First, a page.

To make things even worse studies have found that when plastics break down in our oceans they release not only chemicals but also greenhouse gases. Polyethylene (the plastic your typical plastic bags are made from) emits both methane and ethylene which are both greenhouse gases. As it breaks down and gets smaller more gas is released posing further threat and contributing even more to climate change.
How you can make a change
So, not only do plastics pose a huge threat to our wildlife by releasing toxins into our waterways, polluting our oceans and land and causing direct harm to animals but they also impact us. It is vital that we act now to try and reverse the damage already done and prevent future harm from happening. It is a great idea to go plastic free but that is not always doable and so instead there needs to be a push to find sustainable alternatives to plastics or to make plastics that biodegrade and do not release any harmful toxins. Recent plastics are already becoming less harmful with most plastics now not containing BPA’s and many being widely recyclable. Some companies have even started making packaging out of starch instead so that it is fully compostable.
Here are some sustainable swaps and ideas to help reduce plastic pollution:
- Reuse your items wherever possible - that plastic bag you got from the supermarket, why throw it away - just bring it with you on your next shop and continue to use it - they’re a lot sturdier than you’d think!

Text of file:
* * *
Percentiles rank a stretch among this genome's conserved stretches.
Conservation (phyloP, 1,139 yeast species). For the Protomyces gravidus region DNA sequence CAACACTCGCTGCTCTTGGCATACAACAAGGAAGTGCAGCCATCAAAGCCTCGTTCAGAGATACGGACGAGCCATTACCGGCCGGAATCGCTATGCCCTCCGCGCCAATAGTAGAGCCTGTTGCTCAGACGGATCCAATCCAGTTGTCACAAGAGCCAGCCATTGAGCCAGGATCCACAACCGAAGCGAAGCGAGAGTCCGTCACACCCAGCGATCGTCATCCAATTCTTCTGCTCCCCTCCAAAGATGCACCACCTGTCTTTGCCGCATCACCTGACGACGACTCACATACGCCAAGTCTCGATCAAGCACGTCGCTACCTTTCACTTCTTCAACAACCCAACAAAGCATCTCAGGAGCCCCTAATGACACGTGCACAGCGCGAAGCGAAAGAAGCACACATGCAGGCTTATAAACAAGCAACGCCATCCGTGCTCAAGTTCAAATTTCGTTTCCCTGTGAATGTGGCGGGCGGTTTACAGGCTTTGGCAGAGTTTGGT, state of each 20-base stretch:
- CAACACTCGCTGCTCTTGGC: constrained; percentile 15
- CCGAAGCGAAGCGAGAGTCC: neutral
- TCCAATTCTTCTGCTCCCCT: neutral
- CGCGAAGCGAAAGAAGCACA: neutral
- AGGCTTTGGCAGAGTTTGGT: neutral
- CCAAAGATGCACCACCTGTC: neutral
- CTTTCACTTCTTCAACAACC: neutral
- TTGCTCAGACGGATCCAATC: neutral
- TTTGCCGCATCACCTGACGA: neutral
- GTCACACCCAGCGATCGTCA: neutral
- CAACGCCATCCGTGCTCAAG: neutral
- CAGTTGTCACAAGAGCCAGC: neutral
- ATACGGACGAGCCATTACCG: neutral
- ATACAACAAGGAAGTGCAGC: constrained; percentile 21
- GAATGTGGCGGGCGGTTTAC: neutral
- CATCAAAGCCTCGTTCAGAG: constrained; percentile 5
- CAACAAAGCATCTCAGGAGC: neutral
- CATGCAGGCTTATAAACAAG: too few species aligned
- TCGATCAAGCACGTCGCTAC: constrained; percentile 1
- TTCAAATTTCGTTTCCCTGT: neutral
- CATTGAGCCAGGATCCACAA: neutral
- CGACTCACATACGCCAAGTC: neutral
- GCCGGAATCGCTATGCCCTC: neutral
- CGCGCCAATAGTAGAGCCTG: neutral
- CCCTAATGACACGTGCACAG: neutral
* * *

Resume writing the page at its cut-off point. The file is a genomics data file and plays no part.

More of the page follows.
- If you can no longer reuse your plastic item, make sure to recycle it properly so that it can be turned into another product instead of going straight to landfill.
- Carry your own reusable cutlery (bamboo is a good sustainable material) so that you can easily say no to disposable plastic cutlery that many shops try to give you with your takeaway.
- Use glass jars, pots and bottles, as glass can be reused endlessly without any loss in quality and does not leach any toxic chemicals.
- Use beeswax food wraps or silicone pouches as alternatives to wrapping your lunch in clingfilm.
It is important to note that plastics aren’t all bad as they have helped us to develop medicines, technology and more, and so have a valuable place in our lives. It is the way in which we use plastics which has become the issue and there needs to be a focus on ending our consumerist lifestyle which is highly wasteful and results in us relying on these single-use plastics. If we were to make plastics less toxic and less harmful for both ourselves and wildlife and ensure they’re more sustainable, then an item that lasts for 600 years could be an amazing tool as it means it could be reused for a very long time without the need to change it. This will mean less pollution from the release of greenhouse gases due to the decreased demand to make new plastic products, and will also result in less waste as people are keeping their products for a lot longer. So, if we work to get rid of single-use plastics and find more sustainable alternatives then we may just be able to save our planet and preserve it for many more years to come.